By Michael Carman
Peninsula Daily News
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The state Department of Fish and Wildlife announced anglers can now retain wild and hatchery coho in all four ocean marine areas.
With a month remaining in the ocean fishery, only 43 percent of the coho quota has been reached for the coast, according to Fish and Wildlife.
“With so much of the coho catch quota remaining this late in the season, we can allow anglers to keep both hatchery and wild coho without exceeding our conservation objectives for wild salmon,” Doug Milward, state ocean salmon manager, said.
Through Aug. 30, anglers have caught 64,576 coho of the 150,800 coho quota for the coast.
Ocean salmon fisheries are currently scheduled to continue through Sept. 30 in all four marine areas.
Anglers have a two-salmon daily catch limit in all four marine areas off the Washington coast.
Windy off LaPush
Anglers fishing off LaPush in Marine Area 3 can keep two salmon, only one of which may be a chinook, plus two additional pink salmon.
Randy Lato of All-Ways Fishing (360-374-2052) in LaPush said it's been tough to even get out on the water this past week.
“This was the first day we tried to go out since the storm,” Lato said Thursday.
“It's just been too rough. And now we are trying to get ourselves back home.
“We found some little silvers, and the wind forced us off.”
Because the path of last weekend's storm came out of the southwest, Lato said he didn't see a change in ocean water temperature.
“When it's from the south it usually gets warmer,” Lato said.
“When the wind is from the northwest, down out of Alaska, that's when you can see it drop.”
Lato thinks that if anglers can find good weather, there should still be tuna for the taking.
“I haven't had a good clear satellite shot, but yeah, there should be tuna pretty close,” Lato said.
He cautioned those who may head out in the open ocean to take care.
“You're going with the wind on the way out and you get out there and its rough as hell and you have to work your way back against it,” Lato said.
Joey Ward of Big Salmon Resort (360-645-2374) in Neah Bay said the coho fishing is going well close to town.
“The coho are right out front,” Ward said.
“A lot of those wilds are out there, right out by Waadah Island.”
Ward said anglers eyeing coho have been rigging up spoons and hoochies in green and white colors.
“And black and white spoons also have produced,” Ward said.
Ward said anglers heading out around “the point” (Cape Flattery) have been catching kings at Makah Bay.
“Around the corner on the ocean side most folks like to use bait like herring,” Ward said.
The daily limit in Marine Area 4 (Neah Bay) west of the Bonilla-Tattosh line is two salmon, only one of which may be a chinook, plus two additional pink salmon. Anglers must release any chum.
Kings are closed for fishing on the east, or Strait of Juan de Fuca side, of the Bonilla-Tattoosh line.
The other consolation prize of last weekend's storm: the reopening of river fishing in prime sections of many West End rivers.
Rivers that have reopened are:
■ Quillayute River, outside Olympic National Park
■ Sol Duc River, downstream of the concrete pump station at the Sol Duc Hatchery.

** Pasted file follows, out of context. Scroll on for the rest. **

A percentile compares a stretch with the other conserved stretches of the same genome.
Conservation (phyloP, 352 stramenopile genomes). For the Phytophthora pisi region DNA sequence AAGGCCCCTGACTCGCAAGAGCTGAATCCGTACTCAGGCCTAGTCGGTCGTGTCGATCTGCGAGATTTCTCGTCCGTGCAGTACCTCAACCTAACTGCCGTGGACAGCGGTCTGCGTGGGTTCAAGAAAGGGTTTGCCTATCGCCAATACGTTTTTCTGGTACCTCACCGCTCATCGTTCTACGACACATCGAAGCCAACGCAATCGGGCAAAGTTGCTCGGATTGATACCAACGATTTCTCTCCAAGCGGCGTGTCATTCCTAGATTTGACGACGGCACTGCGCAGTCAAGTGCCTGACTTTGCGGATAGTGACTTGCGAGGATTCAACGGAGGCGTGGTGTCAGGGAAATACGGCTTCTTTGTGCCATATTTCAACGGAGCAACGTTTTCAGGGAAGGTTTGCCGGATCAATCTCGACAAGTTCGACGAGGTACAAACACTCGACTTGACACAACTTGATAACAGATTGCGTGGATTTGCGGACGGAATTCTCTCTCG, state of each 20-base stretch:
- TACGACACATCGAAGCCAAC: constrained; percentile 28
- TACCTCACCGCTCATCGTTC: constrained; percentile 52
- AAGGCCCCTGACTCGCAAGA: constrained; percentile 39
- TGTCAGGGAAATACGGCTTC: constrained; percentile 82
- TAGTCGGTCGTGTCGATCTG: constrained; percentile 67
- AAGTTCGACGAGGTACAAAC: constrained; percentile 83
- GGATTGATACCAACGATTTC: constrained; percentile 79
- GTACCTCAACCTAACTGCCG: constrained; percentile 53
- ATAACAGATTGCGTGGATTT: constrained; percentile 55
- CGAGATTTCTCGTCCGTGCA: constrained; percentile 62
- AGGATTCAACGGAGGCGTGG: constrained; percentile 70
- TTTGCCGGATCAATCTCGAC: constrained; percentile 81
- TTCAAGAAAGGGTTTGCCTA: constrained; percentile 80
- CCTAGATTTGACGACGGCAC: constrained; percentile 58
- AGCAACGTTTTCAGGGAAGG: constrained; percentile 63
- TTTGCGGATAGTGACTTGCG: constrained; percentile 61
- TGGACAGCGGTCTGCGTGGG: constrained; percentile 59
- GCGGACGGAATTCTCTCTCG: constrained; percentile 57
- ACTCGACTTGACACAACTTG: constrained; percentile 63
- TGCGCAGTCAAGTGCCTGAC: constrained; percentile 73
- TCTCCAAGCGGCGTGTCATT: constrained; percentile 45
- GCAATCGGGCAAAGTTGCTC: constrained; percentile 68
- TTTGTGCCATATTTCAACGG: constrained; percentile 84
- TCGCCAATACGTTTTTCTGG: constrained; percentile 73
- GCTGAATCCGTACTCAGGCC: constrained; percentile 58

■ Bogachiel River, downstream of U.S. Highway 101 bridge south of Forks.
■ Calawah River, downstream of the U.S. Highway 101 bridge just north of Forks.
■ Dickey River, from the confluence of the East and West forks downstream to the Olympic National Park boundary.
■ Clearwater River, from the Snahapish River downstream to the mouth.
■ Salmon River, outside the Quinault Indian Reservation.
Jerry Wright of Jerry's Bait and Tackle (360-457-1308) in Port Angeles isn't sure how long these rivers will stay open to fishing, but said anglers should see plenty of coho, particularly on the Sol Duc.
“Yeah, the Sol Duc is full of coho,” Wright said.
“But the [water] levels will drop really fast, the ground is going to suck up all the moisture.
“I think it's going to be kind of tricky with a boat, but you might get down with a raft, possibly.”
Lato also heard the Sol Duc has plenty of fish.
“The guys running the hatchery are seeing a lot of summer coho,” Lato said.
Wright mentioned the Quillayute River as another option.
“There's lots of fish being caught down on the Quillayute if you can time the tide,” Wright said.
Sekiu strong for silvers
Gary Ryan of Van Riper's Resort (360-963-2334) in Sekiu confirmed the bite is back on after taking a weather-related break last weekend.
“The fishing is good, I don't hear any complaints,” Ryan said.
“I've been seeing some pretty decent-sized filets coming through in the past couple of days.
“The only thing I'm hearing is they have to throw back some pretty nice wild ones.”
Anglers can keep wild and hatchery coho in Marine Area 5 (Sekiu) from Saturday through Monday Sept. 12-14, 19-21, and Saturday and Sunday, Sept. 26-27.
The area also will be open to wild coho retention for the entire month of October.
Picking up near PA
“The saltwater has been doing pretty good,” Wright said of coho fishing off Port Angeles.
“Freshwater Bay was doing well early this week in tight right next to the kelp, but that can change daily.
“We have another front moving in and that should push some fish down for sure.”
Coho slow in canal
Coho fishing remains slow in Dabob Bay on Hood Canal, according to Ward Norden, a fishing tackle wholesaler and former fishery biologist who lives in Quilcene.
“Most anglers are parking in Quilcene and following the trail out to the mouth of the river at low tide to cast for the coho,” Norden said.
“That fishery is only on low tides, and if you stay too long, you will get very wet on the incoming tide.”
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Outdoors columnist Michael Carman appears here Thursdays and Fridays. He can be reached at 360-452-2345, ext. 5152 or at firstname.lastname@example.org.